Indiana is the home to four major interstates. Two of those share a route across northern Indiana mainly due to geography. (Let’s face it, Lake Michigan is one of those things that is kind of hard to miss.) The other two connect Indianapolis to St. Louis, Chicago, Louisville, and Columbus, Ohio. Today, I want to focus on little newspaper items that I found concerning the main east-west route labelled as Interstate 70.
The plan in Indiana, as approved by the Federal Bureau of Public Roads, had I-70 being a parallel route to US 40. This would be the case through most of the eastern United States.
According to Indiana state law at the time, the Indiana State Highway Commission was required to publish annually its construction plans for the following two years. While most of the projects would be built, some were placeholders and pipe dreams that still, even to this day, never seemed to appear on any official maps. It should be noted that the plans run from 1 July to 1 July, and are subject to change along the way. And, any project after the ending 1 July (in this case 1965) would be on the following two year plan (in this case, 1965-1967).
In the post “State Highway Department Construction Plans for 1963-1965,” I mentioned I-69 and I-74. One interstate highway left off the original two year plan was I-70. The Jasper Herald of 14 November 1961 mentioned that “there was no Interstate 70 construction in the program.” State Highway Commission Chairman David Cohen mentioned that “the problem is, the route is not approved.” However, engineering work on the route would be conducted during that two year plan. 108 miles of I-70 in all the counties that it would be built would be part of the preliminary engineering projects for the 1963-1965 plan.
One of the projects that came to be with the building of I-70 was a replacement for SR 1. The Highway Commission decided to move SR 1 two miles to the east. At the time, SR 1 entered Cambridge City using Boyd Road and Center Street. It left Cambridge City on Dale Avenue at the west end of the town. The state’s new plan was to move SR 1 due north from Milton, removing the road from Boyd Road and Center Street.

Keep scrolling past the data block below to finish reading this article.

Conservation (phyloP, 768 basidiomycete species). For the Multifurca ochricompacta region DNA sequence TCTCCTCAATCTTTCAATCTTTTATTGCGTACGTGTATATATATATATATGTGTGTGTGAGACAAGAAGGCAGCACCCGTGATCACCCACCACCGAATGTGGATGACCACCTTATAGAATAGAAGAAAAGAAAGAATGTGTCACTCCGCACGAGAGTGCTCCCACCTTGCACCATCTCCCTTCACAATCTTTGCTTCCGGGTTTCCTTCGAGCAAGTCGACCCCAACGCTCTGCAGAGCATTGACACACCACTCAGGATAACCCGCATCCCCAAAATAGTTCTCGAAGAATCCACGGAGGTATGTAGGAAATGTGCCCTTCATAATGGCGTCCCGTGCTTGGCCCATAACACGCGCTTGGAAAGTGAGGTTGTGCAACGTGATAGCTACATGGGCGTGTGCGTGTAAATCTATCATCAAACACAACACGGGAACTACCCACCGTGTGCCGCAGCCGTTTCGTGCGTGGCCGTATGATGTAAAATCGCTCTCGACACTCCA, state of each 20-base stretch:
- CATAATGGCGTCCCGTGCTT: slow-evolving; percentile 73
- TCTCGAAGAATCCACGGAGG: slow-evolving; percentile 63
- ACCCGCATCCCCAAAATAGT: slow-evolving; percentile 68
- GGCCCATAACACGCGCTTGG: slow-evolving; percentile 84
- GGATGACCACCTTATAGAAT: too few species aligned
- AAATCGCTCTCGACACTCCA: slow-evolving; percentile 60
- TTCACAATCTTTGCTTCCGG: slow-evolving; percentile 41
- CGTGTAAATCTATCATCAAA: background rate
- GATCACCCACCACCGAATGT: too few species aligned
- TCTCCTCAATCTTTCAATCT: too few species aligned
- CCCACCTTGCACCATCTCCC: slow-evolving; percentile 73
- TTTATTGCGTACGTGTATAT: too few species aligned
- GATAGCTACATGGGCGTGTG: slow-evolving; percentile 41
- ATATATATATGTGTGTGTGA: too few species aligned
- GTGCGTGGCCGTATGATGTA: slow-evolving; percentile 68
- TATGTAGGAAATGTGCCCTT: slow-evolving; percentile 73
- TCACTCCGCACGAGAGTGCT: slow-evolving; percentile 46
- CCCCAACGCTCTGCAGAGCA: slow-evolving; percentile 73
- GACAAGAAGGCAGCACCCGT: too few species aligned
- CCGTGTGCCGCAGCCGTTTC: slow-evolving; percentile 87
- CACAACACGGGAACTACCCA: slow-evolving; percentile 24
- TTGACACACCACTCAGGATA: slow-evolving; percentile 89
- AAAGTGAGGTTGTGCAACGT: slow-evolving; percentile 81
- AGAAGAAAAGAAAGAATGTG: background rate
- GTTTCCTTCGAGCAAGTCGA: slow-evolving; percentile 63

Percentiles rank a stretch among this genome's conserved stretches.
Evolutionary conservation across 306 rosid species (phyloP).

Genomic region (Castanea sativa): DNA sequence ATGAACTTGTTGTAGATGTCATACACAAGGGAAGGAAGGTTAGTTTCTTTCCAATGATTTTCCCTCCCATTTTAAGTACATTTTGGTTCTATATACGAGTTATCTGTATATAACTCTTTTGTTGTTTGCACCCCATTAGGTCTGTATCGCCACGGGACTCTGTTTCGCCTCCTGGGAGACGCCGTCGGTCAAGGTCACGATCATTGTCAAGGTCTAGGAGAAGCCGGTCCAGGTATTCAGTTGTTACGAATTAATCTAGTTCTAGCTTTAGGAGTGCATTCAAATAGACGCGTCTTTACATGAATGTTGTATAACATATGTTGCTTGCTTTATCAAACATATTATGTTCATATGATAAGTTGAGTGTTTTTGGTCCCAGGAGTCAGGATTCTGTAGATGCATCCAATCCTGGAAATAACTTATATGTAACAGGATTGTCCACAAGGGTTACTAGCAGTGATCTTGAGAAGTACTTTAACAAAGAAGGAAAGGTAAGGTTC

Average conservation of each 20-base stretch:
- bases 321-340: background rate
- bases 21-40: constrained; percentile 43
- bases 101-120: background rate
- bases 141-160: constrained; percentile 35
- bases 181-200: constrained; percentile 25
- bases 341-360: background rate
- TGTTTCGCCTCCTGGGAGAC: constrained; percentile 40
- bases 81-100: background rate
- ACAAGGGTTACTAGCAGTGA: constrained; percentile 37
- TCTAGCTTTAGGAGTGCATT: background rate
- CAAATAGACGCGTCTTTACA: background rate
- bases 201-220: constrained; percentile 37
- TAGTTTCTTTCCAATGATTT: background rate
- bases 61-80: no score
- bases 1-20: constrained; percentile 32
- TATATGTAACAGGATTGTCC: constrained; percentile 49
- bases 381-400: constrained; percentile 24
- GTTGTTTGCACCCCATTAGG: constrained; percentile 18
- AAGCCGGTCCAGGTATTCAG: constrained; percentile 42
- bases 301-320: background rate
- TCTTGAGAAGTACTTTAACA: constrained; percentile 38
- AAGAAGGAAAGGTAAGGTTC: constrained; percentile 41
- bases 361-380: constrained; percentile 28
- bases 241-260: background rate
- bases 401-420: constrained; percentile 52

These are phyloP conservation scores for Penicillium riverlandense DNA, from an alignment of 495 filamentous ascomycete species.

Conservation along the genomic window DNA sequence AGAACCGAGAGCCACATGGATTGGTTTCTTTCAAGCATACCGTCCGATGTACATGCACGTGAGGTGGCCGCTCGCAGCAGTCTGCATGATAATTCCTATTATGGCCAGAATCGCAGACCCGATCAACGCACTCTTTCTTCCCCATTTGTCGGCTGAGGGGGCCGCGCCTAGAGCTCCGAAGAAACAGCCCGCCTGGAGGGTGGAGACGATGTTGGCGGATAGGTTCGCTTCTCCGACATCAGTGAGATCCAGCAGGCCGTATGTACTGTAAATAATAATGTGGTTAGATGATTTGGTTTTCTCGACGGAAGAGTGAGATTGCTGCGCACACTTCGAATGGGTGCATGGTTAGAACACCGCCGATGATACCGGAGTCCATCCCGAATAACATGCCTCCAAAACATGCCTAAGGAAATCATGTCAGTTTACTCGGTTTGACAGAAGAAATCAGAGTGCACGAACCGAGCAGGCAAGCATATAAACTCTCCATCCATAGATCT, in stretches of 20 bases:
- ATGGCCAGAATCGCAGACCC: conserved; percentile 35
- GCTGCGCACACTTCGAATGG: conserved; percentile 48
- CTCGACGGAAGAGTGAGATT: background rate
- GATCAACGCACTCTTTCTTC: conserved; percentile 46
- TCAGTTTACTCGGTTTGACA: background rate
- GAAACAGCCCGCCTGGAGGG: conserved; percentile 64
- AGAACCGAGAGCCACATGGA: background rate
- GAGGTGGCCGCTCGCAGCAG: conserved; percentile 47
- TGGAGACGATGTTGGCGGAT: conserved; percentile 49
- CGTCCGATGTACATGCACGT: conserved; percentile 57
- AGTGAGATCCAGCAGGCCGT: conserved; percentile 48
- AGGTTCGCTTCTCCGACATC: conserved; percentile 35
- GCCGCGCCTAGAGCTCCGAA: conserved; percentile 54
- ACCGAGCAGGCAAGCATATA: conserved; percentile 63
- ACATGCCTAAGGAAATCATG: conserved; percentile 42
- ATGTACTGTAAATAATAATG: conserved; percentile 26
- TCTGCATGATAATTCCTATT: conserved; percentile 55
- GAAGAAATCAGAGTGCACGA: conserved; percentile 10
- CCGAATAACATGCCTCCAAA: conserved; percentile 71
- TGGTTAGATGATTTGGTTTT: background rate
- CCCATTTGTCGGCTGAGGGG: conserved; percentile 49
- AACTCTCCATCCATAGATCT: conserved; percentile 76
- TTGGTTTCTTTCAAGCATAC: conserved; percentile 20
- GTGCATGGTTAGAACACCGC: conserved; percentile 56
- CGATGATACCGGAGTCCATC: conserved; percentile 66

The National Road Traveler (Cambridge City) of 10 June 1965 reported that the ISHC would open bids for paving of the newly constructed Interstate 70 from New Lisbon to its end, at the time, east of Cambridge City. The newspaper reported lamented that an oft used county road would be dead ended at the new interstate highway. Cambridge Road, which leaves Cambridge City as Lincoln Drive, would not have a bridge over the highway. This decision was made by the federal Bureau of Public Roads. What would become Old SR 1 and the New SR 1 would cross I-70. But Cambridge Road, being a mile between each, would not. “A bridge for East Cambridge Road would be the third span in the two-mile stretch between new and old Indiana 1 and would be a waste of funds.”
The Muncie Star Press reported on 28 April 1965 that a contract had been let to Rieth-Riley Construction Company for $2,920,987.69 to build the interstate from south of Mohawk east to 1/2 mile west of SR 209. This included three bridges: SR 13 northwest of Greenfield, SR 9 north of Greenfield, and Brandywine Creek northeast of Greenfield. The traffic disaster that would occur near the Hancock County seat was covered 20 April 2019 in an article “I-70 in Greenfield.”
The 1965-1967 two year plan, according to the Muncie Star Press of 18 October 1962, included a grand total of 21.4 miles of Interstate 70 construction. This only included sections in Henry County, and entering Wayne County. But it involved not only building the road, but also constructing 25 bridges in that section.
The 1971-1973 plan, as reported on 26 June 1971 in the Richmond Palladium-Item, included 5.8 miles of Interstate 70 in Marion County: Belmont Avenue to River Avenue (0.9 mile); south leg of the inner belt (1.5 miles); and from what is now called the North Split to Emerson Avenue (3.4 miles).